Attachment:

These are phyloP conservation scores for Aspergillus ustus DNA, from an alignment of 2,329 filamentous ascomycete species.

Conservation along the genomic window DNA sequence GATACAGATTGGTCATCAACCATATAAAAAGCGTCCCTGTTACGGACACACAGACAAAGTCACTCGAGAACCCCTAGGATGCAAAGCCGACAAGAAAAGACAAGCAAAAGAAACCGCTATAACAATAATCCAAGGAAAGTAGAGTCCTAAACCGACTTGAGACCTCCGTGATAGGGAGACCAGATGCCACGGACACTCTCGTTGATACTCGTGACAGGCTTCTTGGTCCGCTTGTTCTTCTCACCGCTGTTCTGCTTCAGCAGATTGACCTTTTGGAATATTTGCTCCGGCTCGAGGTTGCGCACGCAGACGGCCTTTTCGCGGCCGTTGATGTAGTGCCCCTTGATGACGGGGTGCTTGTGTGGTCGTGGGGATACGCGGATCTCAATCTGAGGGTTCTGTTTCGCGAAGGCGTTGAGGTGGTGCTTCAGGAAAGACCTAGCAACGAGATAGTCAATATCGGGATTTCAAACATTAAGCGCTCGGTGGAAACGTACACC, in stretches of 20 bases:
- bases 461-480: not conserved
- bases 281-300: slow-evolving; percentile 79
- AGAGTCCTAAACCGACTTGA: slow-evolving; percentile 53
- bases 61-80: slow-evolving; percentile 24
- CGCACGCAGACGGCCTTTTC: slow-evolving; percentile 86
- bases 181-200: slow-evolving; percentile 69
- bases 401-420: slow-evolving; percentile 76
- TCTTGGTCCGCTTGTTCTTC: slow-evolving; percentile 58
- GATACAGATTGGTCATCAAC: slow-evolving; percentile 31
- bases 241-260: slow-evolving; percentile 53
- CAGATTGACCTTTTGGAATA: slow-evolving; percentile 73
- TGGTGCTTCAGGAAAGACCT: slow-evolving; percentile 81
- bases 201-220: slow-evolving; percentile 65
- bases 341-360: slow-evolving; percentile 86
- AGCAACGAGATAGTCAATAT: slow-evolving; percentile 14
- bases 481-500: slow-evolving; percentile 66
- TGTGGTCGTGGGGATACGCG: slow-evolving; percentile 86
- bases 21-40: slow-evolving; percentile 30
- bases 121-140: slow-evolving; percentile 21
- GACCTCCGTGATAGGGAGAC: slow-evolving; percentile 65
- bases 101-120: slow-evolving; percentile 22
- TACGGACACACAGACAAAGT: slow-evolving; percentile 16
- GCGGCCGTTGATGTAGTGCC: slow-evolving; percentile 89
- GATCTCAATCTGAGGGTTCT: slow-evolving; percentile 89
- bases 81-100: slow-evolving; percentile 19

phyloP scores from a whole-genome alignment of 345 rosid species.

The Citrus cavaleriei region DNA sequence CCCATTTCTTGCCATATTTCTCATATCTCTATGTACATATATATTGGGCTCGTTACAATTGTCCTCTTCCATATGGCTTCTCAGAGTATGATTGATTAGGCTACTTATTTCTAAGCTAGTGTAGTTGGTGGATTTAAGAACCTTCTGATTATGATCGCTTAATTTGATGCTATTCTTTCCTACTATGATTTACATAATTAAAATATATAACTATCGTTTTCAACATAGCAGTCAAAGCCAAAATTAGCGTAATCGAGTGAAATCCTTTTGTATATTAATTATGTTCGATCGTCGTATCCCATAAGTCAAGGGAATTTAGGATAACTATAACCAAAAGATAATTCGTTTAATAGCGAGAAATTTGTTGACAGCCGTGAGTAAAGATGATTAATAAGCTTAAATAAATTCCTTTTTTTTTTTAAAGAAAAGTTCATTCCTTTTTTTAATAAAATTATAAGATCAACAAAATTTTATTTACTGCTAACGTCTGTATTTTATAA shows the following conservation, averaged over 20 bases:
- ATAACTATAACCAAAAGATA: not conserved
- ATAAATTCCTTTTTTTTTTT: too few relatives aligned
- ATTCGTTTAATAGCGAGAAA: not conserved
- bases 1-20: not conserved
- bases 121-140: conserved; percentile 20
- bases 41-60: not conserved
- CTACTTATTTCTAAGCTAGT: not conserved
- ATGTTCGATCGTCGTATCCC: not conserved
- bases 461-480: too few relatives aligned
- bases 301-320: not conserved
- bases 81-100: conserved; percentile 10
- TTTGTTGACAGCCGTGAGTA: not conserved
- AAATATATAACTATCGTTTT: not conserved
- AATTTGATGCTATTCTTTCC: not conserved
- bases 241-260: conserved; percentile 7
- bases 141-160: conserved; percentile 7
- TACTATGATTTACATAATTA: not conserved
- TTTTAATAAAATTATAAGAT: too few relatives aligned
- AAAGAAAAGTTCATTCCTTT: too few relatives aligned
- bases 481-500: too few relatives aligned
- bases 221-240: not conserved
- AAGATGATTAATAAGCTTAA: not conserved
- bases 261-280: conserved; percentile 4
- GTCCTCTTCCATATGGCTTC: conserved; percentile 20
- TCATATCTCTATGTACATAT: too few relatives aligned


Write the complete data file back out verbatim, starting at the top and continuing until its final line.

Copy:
These are phyloP conservation scores for Aspergillus ustus DNA, from an alignment of 2,329 filamentous ascomycete species.

Conservation along the genomic window DNA sequence GATACAGATTGGTCATCAACCATATAAAAAGCGTCCCTGTTACGGACACACAGACAAAGTCACTCGAGAACCCCTAGGATGCAAAGCCGACAAGAAAAGACAAGCAAAAGAAACCGCTATAACAATAATCCAAGGAAAGTAGAGTCCTAAACCGACTTGAGACCTCCGTGATAGGGAGACCAGATGCCACGGACACTCTCGTTGATACTCGTGACAGGCTTCTTGGTCCGCTTGTTCTTCTCACCGCTGTTCTGCTTCAGCAGATTGACCTTTTGGAATATTTGCTCCGGCTCGAGGTTGCGCACGCAGACGGCCTTTTCGCGGCCGTTGATGTAGTGCCCCTTGATGACGGGGTGCTTGTGTGGTCGTGGGGATACGCGGATCTCAATCTGAGGGTTCTGTTTCGCGAAGGCGTTGAGGTGGTGCTTCAGGAAAGACCTAGCAACGAGATAGTCAATATCGGGATTTCAAACATTAAGCGCTCGGTGGAAACGTACACC, in stretches of 20 bases:
- bases 461-480: not conserved
- bases 281-300: slow-evolving; percentile 79
- AGAGTCCTAAACCGACTTGA: slow-evolving; percentile 53
- bases 61-80: slow-evolving; percentile 24
- CGCACGCAGACGGCCTTTTC: slow-evolving; percentile 86
- bases 181-200: slow-evolving; percentile 69
- bases 401-420: slow-evolving; percentile 76
- TCTTGGTCCGCTTGTTCTTC: slow-evolving; percentile 58
- GATACAGATTGGTCATCAAC: slow-evolving; percentile 31
- bases 241-260: slow-evolving; percentile 53
- CAGATTGACCTTTTGGAATA: slow-evolving; percentile 73
- TGGTGCTTCAGGAAAGACCT: slow-evolving; percentile 81
- bases 201-220: slow-evolving; percentile 65
- bases 341-360: slow-evolving; percentile 86
- AGCAACGAGATAGTCAATAT: slow-evolving; percentile 14
- bases 481-500: slow-evolving; percentile 66
- TGTGGTCGTGGGGATACGCG: slow-evolving; percentile 86
- bases 21-40: slow-evolving; percentile 30
- bases 121-140: slow-evolving; percentile 21
- GACCTCCGTGATAGGGAGAC: slow-evolving; percentile 65
- bases 101-120: slow-evolving; percentile 22
- TACGGACACACAGACAAAGT: slow-evolving; percentile 16
- GCGGCCGTTGATGTAGTGCC: slow-evolving; percentile 89
- GATCTCAATCTGAGGGTTCT: slow-evolving; percentile 89
- bases 81-100: slow-evolving; percentile 19

phyloP scores from a whole-genome alignment of 345 rosid species.

The Citrus cavaleriei region DNA sequence CCCATTTCTTGCCATATTTCTCATATCTCTATGTACATATATATTGGGCTCGTTACAATTGTCCTCTTCCATATGGCTTCTCAGAGTATGATTGATTAGGCTACTTATTTCTAAGCTAGTGTAGTTGGTGGATTTAAGAACCTTCTGATTATGATCGCTTAATTTGATGCTATTCTTTCCTACTATGATTTACATAATTAAAATATATAACTATCGTTTTCAACATAGCAGTCAAAGCCAAAATTAGCGTAATCGAGTGAAATCCTTTTGTATATTAATTATGTTCGATCGTCGTATCCCATAAGTCAAGGGAATTTAGGATAACTATAACCAAAAGATAATTCGTTTAATAGCGAGAAATTTGTTGACAGCCGTGAGTAAAGATGATTAATAAGCTTAAATAAATTCCTTTTTTTTTTTAAAGAAAAGTTCATTCCTTTTTTTAATAAAATTATAAGATCAACAAAATTTTATTTACTGCTAACGTCTGTATTTTATAA shows the following conservation, averaged over 20 bases:
- ATAACTATAACCAAAAGATA: not conserved
- ATAAATTCCTTTTTTTTTTT: too few relatives aligned
- ATTCGTTTAATAGCGAGAAA: not conserved
- bases 1-20: not conserved
- bases 121-140: conserved; percentile 20
- bases 41-60: not conserved
- CTACTTATTTCTAAGCTAGT: not conserved
- ATGTTCGATCGTCGTATCCC: not conserved
- bases 461-480: too few relatives aligned
- bases 301-320: not conserved
- bases 81-100: conserved; percentile 10
- TTTGTTGACAGCCGTGAGTA: not conserved
- AAATATATAACTATCGTTTT: not conserved
- AATTTGATGCTATTCTTTCC: not conserved
- bases 241-260: conserved; percentile 7
- bases 141-160: conserved; percentile 7
- TACTATGATTTACATAATTA: not conserved
- TTTTAATAAAATTATAAGAT: too few relatives aligned
- AAAGAAAAGTTCATTCCTTT: too few relatives aligned
- bases 481-500: too few relatives aligned
- bases 221-240: not conserved
- AAGATGATTAATAAGCTTAA: not conserved
- bases 261-280: conserved; percentile 4
- GTCCTCTTCCATATGGCTTC: conserved; percentile 20
- TCATATCTCTATGTACATAT: too few relatives aligned